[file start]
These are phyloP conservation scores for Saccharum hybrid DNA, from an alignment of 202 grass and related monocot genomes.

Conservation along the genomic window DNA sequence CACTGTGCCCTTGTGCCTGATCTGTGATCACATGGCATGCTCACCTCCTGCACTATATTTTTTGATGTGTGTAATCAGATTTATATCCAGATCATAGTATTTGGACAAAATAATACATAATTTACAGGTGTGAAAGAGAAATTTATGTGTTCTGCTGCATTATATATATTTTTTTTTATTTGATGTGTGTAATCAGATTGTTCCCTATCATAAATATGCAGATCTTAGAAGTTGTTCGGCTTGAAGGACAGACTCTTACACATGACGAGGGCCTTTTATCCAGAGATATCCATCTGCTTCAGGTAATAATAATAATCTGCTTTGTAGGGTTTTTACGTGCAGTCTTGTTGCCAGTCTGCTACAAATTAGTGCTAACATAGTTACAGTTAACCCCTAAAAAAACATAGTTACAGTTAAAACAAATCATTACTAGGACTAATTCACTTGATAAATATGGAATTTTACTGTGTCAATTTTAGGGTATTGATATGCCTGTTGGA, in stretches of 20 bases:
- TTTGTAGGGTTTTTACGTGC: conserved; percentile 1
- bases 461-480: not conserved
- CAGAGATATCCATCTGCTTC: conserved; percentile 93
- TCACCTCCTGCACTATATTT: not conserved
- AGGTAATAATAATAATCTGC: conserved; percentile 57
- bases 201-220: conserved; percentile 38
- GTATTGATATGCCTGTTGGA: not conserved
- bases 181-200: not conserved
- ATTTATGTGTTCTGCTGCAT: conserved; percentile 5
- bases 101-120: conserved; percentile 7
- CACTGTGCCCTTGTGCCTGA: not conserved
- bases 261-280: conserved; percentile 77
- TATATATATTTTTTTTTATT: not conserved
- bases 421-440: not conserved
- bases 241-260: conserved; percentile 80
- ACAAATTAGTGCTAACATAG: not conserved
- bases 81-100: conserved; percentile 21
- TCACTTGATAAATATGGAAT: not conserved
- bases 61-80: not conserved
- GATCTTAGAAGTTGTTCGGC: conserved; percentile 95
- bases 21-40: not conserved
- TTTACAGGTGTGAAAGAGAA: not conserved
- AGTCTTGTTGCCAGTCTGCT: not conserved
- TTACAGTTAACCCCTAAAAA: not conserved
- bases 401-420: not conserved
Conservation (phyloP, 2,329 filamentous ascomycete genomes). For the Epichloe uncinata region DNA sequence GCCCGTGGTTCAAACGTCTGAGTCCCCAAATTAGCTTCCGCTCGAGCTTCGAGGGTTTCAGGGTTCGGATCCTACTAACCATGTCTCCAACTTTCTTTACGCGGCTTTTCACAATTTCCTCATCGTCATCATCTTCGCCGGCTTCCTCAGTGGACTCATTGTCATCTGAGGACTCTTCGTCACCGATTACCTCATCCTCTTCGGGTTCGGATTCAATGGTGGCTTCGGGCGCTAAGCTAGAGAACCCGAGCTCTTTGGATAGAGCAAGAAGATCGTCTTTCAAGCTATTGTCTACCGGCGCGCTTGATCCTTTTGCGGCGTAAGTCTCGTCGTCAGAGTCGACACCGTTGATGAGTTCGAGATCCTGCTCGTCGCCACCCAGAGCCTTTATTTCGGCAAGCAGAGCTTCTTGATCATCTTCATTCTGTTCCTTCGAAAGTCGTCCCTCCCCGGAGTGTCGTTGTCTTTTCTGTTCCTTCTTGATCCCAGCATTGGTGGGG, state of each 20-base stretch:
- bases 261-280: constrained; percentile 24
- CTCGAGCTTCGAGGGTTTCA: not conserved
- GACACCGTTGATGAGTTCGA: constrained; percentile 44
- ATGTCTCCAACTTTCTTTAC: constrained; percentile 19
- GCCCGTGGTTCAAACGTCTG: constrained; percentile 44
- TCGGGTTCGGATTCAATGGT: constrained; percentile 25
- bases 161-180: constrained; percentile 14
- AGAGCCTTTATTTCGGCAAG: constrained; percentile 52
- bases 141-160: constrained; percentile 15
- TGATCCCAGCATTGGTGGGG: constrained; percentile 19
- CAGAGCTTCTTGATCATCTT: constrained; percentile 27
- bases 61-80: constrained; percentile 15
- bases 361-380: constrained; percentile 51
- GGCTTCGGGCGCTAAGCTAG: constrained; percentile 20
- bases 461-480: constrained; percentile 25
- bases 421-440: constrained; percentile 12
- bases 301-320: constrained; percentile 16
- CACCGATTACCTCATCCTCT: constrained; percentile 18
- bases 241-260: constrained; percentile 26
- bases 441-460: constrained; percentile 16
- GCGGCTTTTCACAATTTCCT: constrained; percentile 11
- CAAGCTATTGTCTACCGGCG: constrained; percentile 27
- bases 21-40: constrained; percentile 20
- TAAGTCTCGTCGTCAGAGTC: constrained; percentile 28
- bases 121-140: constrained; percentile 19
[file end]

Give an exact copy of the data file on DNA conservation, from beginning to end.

These are phyloP conservation scores for Saccharum hybrid DNA, from an alignment of 202 grass and related monocot genomes.

Conservation along the genomic window DNA sequence CACTGTGCCCTTGTGCCTGATCTGTGATCACATGGCATGCTCACCTCCTGCACTATATTTTTTGATGTGTGTAATCAGATTTATATCCAGATCATAGTATTTGGACAAAATAATACATAATTTACAGGTGTGAAAGAGAAATTTATGTGTTCTGCTGCATTATATATATTTTTTTTTATTTGATGTGTGTAATCAGATTGTTCCCTATCATAAATATGCAGATCTTAGAAGTTGTTCGGCTTGAAGGACAGACTCTTACACATGACGAGGGCCTTTTATCCAGAGATATCCATCTGCTTCAGGTAATAATAATAATCTGCTTTGTAGGGTTTTTACGTGCAGTCTTGTTGCCAGTCTGCTACAAATTAGTGCTAACATAGTTACAGTTAACCCCTAAAAAAACATAGTTACAGTTAAAACAAATCATTACTAGGACTAATTCACTTGATAAATATGGAATTTTACTGTGTCAATTTTAGGGTATTGATATGCCTGTTGGA, in stretches of 20 bases:
- TTTGTAGGGTTTTTACGTGC: conserved; percentile 1
- bases 461-480: not conserved
- CAGAGATATCCATCTGCTTC: conserved; percentile 93
- TCACCTCCTGCACTATATTT: not conserved
- AGGTAATAATAATAATCTGC: conserved; percentile 57
- bases 201-220: conserved; percentile 38
- GTATTGATATGCCTGTTGGA: not conserved
- bases 181-200: not conserved
- ATTTATGTGTTCTGCTGCAT: conserved; percentile 5
- bases 101-120: conserved; percentile 7
- CACTGTGCCCTTGTGCCTGA: not conserved
- bases 261-280: conserved; percentile 77
- TATATATATTTTTTTTTATT: not conserved
- bases 421-440: not conserved
- bases 241-260: conserved; percentile 80
- ACAAATTAGTGCTAACATAG: not conserved
- bases 81-100: conserved; percentile 21
- TCACTTGATAAATATGGAAT: not conserved
- bases 61-80: not conserved
- GATCTTAGAAGTTGTTCGGC: conserved; percentile 95
- bases 21-40: not conserved
- TTTACAGGTGTGAAAGAGAA: not conserved
- AGTCTTGTTGCCAGTCTGCT: not conserved
- TTACAGTTAACCCCTAAAAA: not conserved
- bases 401-420: not conserved
Conservation (phyloP, 2,329 filamentous ascomycete genomes). For the Epichloe uncinata region DNA sequence GCCCGTGGTTCAAACGTCTGAGTCCCCAAATTAGCTTCCGCTCGAGCTTCGAGGGTTTCAGGGTTCGGATCCTACTAACCATGTCTCCAACTTTCTTTACGCGGCTTTTCACAATTTCCTCATCGTCATCATCTTCGCCGGCTTCCTCAGTGGACTCATTGTCATCTGAGGACTCTTCGTCACCGATTACCTCATCCTCTTCGGGTTCGGATTCAATGGTGGCTTCGGGCGCTAAGCTAGAGAACCCGAGCTCTTTGGATAGAGCAAGAAGATCGTCTTTCAAGCTATTGTCTACCGGCGCGCTTGATCCTTTTGCGGCGTAAGTCTCGTCGTCAGAGTCGACACCGTTGATGAGTTCGAGATCCTGCTCGTCGCCACCCAGAGCCTTTATTTCGGCAAGCAGAGCTTCTTGATCATCTTCATTCTGTTCCTTCGAAAGTCGTCCCTCCCCGGAGTGTCGTTGTCTTTTCTGTTCCTTCTTGATCCCAGCATTGGTGGGG, state of each 20-base stretch:
- bases 261-280: constrained; percentile 24
- CTCGAGCTTCGAGGGTTTCA: not conserved
- GACACCGTTGATGAGTTCGA: constrained; percentile 44
- ATGTCTCCAACTTTCTTTAC: constrained; percentile 19
- GCCCGTGGTTCAAACGTCTG: constrained; percentile 44
- TCGGGTTCGGATTCAATGGT: constrained; percentile 25
- bases 161-180: constrained; percentile 14
- AGAGCCTTTATTTCGGCAAG: constrained; percentile 52
- bases 141-160: constrained; percentile 15
- TGATCCCAGCATTGGTGGGG: constrained; percentile 19
- CAGAGCTTCTTGATCATCTT: constrained; percentile 27
- bases 61-80: constrained; percentile 15
- bases 361-380: constrained; percentile 51
- GGCTTCGGGCGCTAAGCTAG: constrained; percentile 20
- bases 461-480: constrained; percentile 25
- bases 421-440: constrained; percentile 12
- bases 301-320: constrained; percentile 16
- CACCGATTACCTCATCCTCT: constrained; percentile 18
- bases 241-260: constrained; percentile 26
- bases 441-460: constrained; percentile 16
- GCGGCTTTTCACAATTTCCT: constrained; percentile 11
- CAAGCTATTGTCTACCGGCG: constrained; percentile 27
- bases 21-40: constrained; percentile 20
- TAAGTCTCGTCGTCAGAGTC: constrained; percentile 28
- bases 121-140: constrained; percentile 19